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Beirut warns Palestinians: End infighting in refugee camp

At least 12 people have been killed and 50 wounded in Ain al-Hilweh.

A street in the Ain al-Hilweh camp in Lebanon, Aug. 1, 2014. Photo by Nadine Kheshen via Wikimedia Commons.
A street in the Ain al-Hilweh camp in Lebanon, Aug. 1, 2014. Photo by Nadine Kheshen via Wikimedia Commons.

The Lebanese Armed Forces may be forced to intervene and restore order in Lebanon’s largest Palestinian refugee camp, Lebanese interim Prime Minister Najib Mikati has warned Palestinian Authority leader Mahmoud Abbas.

During a phone call, Lebanon’s prime minister reportedly told Abbas to put an immediate end to the hostilities in the Ain al-Hilweh camp. The statement, cited by the Associated Press on Thursday, called the internecine fighting a “flagrant violation of Lebanese sovereignty.”

Mikati added that it was “unacceptable” for warring Palestinian groups to “terrorize the Lebanese, especially the people of the South who have embraced the Palestinians for many years,” according to the wire service.

Ain al-Hilweh, southeast of the port city of Sidon, has been the scene of violent clashes between rival Palestinian factions in recent days.

Hostilities broke out over the weekend after an unidentified gunman attempted to assassinate Junud al-Sham militant Mahmoud Khalil, killing one of his companions instead.

Islamists then retaliated by assassinating Abu Ashraf al-Armouchi, a leader in Abbas’s Fatah Party, as well as three of his escorts. According to the AP, rival factions used assault rifles and rocket-propelled grenade launchers as innocents fled the crossfire.

At least 12 people, including one civilian, have been killed so far, while 50 others sustained injuries, the U.N. Relief and Works Agency said on Thursday. Hundreds more have fled the camp, which the U.N. claims is home to some 55,000 “refugees.”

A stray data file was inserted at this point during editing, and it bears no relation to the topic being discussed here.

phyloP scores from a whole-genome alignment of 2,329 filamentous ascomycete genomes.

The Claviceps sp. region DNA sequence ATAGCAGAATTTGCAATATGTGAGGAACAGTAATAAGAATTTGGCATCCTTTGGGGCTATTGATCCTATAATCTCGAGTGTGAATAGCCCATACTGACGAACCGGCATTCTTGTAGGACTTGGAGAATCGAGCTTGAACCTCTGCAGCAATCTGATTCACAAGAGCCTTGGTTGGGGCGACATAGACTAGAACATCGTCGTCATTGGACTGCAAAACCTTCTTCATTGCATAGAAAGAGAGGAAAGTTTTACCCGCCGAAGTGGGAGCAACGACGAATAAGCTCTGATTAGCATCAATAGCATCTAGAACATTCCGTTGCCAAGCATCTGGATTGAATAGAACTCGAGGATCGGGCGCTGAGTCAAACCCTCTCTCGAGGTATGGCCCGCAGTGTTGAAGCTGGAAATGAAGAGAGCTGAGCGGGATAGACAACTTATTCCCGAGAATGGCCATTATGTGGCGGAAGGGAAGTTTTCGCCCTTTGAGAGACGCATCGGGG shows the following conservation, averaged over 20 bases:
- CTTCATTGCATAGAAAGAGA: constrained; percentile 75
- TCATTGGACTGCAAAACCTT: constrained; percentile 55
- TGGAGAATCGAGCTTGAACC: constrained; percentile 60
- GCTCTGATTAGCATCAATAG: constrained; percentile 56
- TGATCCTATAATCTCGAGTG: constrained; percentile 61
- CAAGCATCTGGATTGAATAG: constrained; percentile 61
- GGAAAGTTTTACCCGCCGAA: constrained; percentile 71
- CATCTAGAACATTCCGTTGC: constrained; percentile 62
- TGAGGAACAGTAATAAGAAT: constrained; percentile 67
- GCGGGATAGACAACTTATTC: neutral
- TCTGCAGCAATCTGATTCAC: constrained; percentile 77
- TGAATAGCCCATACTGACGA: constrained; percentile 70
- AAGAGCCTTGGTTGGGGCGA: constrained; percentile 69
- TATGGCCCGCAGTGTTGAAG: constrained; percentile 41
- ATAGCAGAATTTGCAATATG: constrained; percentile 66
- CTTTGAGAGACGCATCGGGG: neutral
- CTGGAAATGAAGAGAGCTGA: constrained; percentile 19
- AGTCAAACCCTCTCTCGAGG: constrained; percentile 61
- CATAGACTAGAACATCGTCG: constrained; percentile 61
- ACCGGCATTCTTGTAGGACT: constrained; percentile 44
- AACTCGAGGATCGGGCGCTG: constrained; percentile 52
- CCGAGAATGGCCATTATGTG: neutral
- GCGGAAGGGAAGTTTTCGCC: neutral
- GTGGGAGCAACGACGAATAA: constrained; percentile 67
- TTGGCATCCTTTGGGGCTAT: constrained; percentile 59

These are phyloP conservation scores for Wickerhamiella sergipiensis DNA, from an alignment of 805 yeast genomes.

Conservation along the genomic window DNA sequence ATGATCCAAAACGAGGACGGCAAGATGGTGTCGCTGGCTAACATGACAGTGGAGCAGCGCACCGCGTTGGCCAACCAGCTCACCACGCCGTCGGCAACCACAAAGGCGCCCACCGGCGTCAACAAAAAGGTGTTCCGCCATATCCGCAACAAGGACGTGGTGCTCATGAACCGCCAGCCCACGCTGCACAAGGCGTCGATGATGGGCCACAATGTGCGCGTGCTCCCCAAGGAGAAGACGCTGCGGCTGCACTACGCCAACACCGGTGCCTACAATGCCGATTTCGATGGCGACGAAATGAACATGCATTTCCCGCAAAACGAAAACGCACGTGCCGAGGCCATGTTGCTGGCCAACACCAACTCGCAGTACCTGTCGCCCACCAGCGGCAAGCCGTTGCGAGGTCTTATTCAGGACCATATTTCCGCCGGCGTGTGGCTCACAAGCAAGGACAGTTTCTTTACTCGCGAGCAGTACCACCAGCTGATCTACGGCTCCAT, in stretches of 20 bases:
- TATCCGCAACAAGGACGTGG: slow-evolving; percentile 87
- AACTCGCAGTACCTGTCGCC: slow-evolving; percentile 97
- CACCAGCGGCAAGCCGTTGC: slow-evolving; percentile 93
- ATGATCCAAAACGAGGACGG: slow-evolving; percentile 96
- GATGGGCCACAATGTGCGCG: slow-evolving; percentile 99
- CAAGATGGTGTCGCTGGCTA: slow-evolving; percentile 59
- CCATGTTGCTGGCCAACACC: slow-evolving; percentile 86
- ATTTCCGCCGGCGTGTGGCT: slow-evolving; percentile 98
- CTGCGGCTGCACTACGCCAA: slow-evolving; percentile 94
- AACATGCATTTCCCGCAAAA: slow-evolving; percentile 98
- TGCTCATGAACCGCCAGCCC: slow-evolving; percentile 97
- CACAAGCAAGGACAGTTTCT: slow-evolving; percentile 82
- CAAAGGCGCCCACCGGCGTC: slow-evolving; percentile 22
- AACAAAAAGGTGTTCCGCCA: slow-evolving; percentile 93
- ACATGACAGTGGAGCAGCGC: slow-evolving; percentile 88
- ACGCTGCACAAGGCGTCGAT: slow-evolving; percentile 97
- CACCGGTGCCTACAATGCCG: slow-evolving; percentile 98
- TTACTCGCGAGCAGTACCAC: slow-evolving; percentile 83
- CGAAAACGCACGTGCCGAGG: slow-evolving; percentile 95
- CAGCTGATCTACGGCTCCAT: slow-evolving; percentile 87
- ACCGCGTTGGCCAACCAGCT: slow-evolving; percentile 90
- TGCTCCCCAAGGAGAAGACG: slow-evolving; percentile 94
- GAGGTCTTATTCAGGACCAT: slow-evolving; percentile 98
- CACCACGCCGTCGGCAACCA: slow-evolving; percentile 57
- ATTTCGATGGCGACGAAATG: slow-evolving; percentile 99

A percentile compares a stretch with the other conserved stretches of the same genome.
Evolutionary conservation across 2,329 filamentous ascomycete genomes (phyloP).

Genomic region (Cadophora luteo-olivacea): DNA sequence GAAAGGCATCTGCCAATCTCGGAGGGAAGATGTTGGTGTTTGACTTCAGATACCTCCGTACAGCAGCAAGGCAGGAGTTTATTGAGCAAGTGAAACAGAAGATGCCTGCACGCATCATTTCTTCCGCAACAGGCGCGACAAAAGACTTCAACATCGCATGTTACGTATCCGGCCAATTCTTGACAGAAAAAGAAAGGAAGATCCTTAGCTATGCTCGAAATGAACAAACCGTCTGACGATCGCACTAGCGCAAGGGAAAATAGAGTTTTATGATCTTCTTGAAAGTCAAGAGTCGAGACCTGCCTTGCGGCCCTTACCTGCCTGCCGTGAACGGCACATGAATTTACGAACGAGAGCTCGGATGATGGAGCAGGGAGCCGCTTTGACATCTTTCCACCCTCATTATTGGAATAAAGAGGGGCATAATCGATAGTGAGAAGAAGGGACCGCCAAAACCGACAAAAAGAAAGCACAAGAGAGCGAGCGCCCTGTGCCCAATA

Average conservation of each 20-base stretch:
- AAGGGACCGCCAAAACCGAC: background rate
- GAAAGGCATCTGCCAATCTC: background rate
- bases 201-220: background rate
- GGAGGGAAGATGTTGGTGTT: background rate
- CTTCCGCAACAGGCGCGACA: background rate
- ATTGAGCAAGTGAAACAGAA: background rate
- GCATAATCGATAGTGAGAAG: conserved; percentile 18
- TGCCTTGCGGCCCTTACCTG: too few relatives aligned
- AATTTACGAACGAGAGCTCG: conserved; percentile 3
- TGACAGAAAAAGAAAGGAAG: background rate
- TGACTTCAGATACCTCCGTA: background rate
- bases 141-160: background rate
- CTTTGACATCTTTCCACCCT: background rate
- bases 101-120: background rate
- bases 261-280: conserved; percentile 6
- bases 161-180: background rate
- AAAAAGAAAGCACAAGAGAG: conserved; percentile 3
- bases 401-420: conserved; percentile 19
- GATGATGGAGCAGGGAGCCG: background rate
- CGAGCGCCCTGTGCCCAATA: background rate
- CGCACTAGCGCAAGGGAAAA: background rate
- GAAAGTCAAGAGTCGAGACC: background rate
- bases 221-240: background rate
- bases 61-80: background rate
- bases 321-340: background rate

Efforts to broker a durable ceasefire have repeatedly failed. One key sticking point is Fatah’s demand that Junud al-Sham hand over the gunmen responsible for killing Al-Armouchi.

On Wednesday, P.A. representative in Lebanon Ashraf Dabbour met with the commander of the Lebanese military, Gen. Joseph Aoun, to discuss “developments in the camps and attempts to secure a new ceasefire.”

Moreover, Arab media said that Hamas terror master Ismail Haniyeh contacted Mikati, Hezbollah Secretary-General Hassan Nasrallah and Lebanese Speaker of Parliament Nabih Berri, urging them to enforce a truce.

In his message to the Iranian-backed Hezbollah terrorist organization, Haniyeh stressed Hamas’s “keenness on security and stability at the camp and its neighborhood,” adding that “Palestinian arms should only be pointed at the Zionist enemy [Israel].

“The decisions taken by Palestinian authorities should be respected, especially by the Joint Palestinian Action Committee, and in full coordination with the relevant Lebanese official authorities, in terms of not resorting to arms, ceasing fire permanently, withdrawing gunmen from the streets and giving the inquiry panel a chance to perform its role in probing the crimes that happened,” said Haniyeh.

Under a long-standing status quo, the Lebanese army does not enter any of the 12 Palestinian refugee camps in Lebanon. Instead, the camps are policed by various Palestinian groups.

Palestinians in Lebanon face numerous legal and social challenges. Lebanese law prohibits them from working in most professions, owning or inheriting property, or becoming naturalized citizens. They are also denied access to Lebanese health care and rely on UNRWA clinics for medical services.

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